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A Tribe of Israel
I like to call this branch of the Vingoe family the "Tribes of Israel" because, as can be seen from the main tree, the family moved extensively within the United Kingdom and have also put down roots in Australia, New Zealand, South Africa, Canada and the USA. I have chosen to follow the American story, because it gives an in depth insight into the many wanderings of this branch of the family.
Let us start the story with Israel Vingoe whose family tree we have traced back to John Vingoe who was born around 1580 in the reign of Queen Elizabeth I of England. You can find this tree by going HERE and clicking on "Israel 1790" in the index.
Israel was born and baptised at Sennen Parish Church on 21 March 1790, the 12th child of James Vingoe and his wife Amy Courtney. His early life was spent on the borders of the parishes of Sennen and St Just, where his father was a farmer, fisherman and a miner too. The family lived within the small settlement of Escalls, where countless generations of this line of the Vingoe family had lived since the late 1600's. Israel married Jenifer CLEMENCE in her home parish of St Buryan in May 1826 : she was just nineteen.
The first record we have of Israel and his family, other than the parish registers, is the 1841 census. The family are shown as living in St Just Churchtown which was to be their home until Israel died in 1877. On his death certificate his age was given as 90.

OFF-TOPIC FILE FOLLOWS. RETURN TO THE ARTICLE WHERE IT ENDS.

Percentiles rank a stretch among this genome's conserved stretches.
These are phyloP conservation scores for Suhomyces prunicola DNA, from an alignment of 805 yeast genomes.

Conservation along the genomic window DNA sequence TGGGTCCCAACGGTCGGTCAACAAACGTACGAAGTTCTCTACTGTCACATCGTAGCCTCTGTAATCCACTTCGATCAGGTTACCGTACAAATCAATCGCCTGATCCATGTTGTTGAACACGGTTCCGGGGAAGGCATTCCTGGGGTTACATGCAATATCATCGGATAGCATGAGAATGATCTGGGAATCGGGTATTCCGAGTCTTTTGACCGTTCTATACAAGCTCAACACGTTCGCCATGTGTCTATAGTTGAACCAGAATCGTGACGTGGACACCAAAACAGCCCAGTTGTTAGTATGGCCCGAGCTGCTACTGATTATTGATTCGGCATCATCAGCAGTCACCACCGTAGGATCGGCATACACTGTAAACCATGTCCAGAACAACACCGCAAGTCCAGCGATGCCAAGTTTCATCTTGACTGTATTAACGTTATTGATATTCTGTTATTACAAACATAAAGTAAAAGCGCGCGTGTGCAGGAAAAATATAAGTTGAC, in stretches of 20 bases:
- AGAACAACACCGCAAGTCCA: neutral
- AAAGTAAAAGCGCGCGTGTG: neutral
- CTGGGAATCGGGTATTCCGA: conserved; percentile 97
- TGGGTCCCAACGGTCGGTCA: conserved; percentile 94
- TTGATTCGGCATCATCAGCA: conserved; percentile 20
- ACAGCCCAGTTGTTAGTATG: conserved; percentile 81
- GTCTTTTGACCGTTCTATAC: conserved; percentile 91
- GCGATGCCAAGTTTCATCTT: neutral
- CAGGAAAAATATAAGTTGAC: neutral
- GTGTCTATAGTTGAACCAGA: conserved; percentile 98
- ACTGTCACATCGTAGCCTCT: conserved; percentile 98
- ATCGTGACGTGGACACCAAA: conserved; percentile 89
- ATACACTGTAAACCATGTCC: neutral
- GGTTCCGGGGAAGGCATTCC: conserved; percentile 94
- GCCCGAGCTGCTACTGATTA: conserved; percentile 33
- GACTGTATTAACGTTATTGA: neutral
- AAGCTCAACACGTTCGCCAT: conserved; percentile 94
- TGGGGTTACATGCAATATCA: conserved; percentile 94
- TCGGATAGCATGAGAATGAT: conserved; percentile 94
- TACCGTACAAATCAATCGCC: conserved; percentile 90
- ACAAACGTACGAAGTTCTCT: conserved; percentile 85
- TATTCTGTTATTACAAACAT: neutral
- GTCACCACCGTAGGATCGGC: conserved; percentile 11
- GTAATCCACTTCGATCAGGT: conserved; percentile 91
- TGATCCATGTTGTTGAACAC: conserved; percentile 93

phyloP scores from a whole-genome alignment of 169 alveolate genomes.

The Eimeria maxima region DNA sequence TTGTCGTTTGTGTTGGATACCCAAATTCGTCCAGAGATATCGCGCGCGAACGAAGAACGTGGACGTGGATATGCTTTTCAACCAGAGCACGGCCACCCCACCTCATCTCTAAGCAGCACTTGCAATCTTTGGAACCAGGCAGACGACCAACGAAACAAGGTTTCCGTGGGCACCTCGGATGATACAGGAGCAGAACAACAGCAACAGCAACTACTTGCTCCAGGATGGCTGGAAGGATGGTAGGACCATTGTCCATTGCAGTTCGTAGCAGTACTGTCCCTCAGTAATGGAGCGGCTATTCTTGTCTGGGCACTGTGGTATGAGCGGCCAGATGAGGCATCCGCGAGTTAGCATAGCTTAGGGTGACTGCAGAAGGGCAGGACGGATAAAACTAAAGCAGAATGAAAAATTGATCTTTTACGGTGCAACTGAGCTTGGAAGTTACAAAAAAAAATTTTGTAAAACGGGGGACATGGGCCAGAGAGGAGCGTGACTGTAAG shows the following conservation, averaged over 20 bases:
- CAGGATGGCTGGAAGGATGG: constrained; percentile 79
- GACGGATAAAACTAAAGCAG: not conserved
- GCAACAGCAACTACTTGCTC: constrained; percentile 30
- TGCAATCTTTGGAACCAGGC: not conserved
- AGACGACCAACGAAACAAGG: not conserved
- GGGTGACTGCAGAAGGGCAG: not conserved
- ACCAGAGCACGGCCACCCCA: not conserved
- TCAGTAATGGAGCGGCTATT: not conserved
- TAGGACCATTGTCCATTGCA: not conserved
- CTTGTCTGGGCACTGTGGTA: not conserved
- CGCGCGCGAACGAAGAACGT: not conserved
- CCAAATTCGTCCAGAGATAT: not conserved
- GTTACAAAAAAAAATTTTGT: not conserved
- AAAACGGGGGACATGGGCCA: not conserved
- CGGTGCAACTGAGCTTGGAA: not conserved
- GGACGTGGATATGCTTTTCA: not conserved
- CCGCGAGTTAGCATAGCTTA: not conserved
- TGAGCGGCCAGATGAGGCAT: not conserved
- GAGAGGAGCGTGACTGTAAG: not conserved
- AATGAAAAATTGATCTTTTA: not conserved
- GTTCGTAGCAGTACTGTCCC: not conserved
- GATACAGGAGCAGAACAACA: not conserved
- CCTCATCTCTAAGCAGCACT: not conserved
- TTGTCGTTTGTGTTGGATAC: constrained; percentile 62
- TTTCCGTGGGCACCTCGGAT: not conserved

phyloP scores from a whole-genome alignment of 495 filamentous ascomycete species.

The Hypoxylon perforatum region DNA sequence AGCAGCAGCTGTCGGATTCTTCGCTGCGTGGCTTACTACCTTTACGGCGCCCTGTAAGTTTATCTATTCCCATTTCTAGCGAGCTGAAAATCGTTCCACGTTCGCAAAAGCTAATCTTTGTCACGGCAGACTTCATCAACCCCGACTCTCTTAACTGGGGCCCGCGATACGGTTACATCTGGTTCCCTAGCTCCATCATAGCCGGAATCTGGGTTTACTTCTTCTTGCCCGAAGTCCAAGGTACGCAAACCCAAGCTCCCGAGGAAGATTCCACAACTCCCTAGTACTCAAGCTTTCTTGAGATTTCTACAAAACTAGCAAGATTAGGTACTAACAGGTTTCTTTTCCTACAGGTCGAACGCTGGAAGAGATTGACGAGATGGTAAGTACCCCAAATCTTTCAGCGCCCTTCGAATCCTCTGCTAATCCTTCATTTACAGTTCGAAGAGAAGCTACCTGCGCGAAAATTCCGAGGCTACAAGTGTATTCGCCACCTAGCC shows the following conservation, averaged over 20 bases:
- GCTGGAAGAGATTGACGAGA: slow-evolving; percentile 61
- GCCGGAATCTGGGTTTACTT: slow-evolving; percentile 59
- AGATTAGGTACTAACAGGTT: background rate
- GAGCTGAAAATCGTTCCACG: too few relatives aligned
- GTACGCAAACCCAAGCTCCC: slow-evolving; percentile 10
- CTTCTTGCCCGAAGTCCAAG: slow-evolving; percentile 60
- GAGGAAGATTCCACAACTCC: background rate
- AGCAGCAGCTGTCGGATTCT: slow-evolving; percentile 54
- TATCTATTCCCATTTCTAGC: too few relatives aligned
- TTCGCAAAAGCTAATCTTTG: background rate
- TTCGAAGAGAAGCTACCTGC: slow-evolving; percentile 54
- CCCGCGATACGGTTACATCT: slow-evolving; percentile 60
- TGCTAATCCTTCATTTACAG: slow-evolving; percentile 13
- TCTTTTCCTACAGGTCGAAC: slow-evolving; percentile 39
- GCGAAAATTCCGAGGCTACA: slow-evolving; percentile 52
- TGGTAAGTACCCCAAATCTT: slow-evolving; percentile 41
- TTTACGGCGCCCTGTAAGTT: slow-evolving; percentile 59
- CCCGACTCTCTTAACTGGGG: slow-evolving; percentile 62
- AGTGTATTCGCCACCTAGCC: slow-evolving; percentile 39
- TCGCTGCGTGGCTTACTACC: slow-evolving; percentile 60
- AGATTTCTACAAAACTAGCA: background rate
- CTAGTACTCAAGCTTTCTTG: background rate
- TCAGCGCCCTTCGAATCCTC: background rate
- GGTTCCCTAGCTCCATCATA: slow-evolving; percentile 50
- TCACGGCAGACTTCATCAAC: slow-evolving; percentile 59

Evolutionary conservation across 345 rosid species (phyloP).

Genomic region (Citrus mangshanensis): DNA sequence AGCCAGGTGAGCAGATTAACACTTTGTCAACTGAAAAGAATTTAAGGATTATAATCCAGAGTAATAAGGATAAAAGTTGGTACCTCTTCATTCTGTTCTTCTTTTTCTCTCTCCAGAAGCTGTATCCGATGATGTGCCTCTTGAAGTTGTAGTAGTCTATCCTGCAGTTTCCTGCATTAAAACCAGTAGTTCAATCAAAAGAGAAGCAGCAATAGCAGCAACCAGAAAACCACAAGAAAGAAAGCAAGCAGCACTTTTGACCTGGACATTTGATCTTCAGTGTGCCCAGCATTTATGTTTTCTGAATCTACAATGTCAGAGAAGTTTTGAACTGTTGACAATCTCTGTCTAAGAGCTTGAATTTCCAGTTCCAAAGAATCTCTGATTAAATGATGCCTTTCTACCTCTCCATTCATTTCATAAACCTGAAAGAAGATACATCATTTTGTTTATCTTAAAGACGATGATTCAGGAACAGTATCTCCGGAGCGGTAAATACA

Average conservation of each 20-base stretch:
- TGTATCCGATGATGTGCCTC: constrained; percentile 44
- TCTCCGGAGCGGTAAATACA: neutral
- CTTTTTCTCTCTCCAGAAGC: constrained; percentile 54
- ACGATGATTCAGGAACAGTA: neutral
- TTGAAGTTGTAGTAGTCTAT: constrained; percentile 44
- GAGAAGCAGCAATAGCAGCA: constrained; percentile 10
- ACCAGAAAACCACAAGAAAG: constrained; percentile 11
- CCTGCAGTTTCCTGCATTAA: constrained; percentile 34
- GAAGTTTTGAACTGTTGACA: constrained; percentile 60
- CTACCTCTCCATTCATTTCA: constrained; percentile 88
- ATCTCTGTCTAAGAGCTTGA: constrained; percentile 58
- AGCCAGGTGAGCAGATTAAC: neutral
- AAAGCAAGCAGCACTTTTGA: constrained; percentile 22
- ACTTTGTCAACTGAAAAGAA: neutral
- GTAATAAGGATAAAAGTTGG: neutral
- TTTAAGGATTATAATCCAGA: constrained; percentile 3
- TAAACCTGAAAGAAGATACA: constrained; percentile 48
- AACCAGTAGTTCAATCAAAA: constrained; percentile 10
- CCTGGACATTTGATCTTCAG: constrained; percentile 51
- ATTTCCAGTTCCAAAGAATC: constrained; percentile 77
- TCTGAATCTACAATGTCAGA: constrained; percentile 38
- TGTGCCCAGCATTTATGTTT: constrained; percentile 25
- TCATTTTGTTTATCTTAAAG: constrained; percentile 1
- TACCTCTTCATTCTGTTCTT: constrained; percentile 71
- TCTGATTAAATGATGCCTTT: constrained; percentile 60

Israel Vingoe 47 Ag Lab
Jenifer Vingoe 34
Israel Vingoe 14 Agricultural Labourer
Elizabeth Vingoe 13
Caroline Vingoe 12
Maria Vingoe 5
James Vingoe 3
John Vingoe 2 months
We will follow the line of his son Israel, age 14 on the 1841.
He was baptised on 12 November 1826 Sennen just six months after his parents marriage and he followed his father into the farming life. He possibly assumed that there was some prospect of inheriting some land and a share in a dairy business from his bachelor uncle, William Vingoe of Escalls. William, with no wife or family, would in all probability pass his land on to his brothers and thereby young Israel could continue in the family tradition. This was not to be as fate inevitably took a hand.
William VINGOE died unmarried in 1845 and a will was produced, in which he left a few small legacies and annuities to his Vingoe siblings, payable out of his Escalls property rents. He also stated that "The rest of my freehold and leasehold estate situate in Escalls and all other real and personal estate and effects, money and securities for money, goods, chattels, estate and effects of what nature or kind whatsoever and wherever situate lying and being of which I shall die possessed or become entitled unto at my death, I give, devise and bequeath the same and every part thereof ,unto my nephew, Richard Nicholls of the parish of Germoe in the said county, shopkeeper................"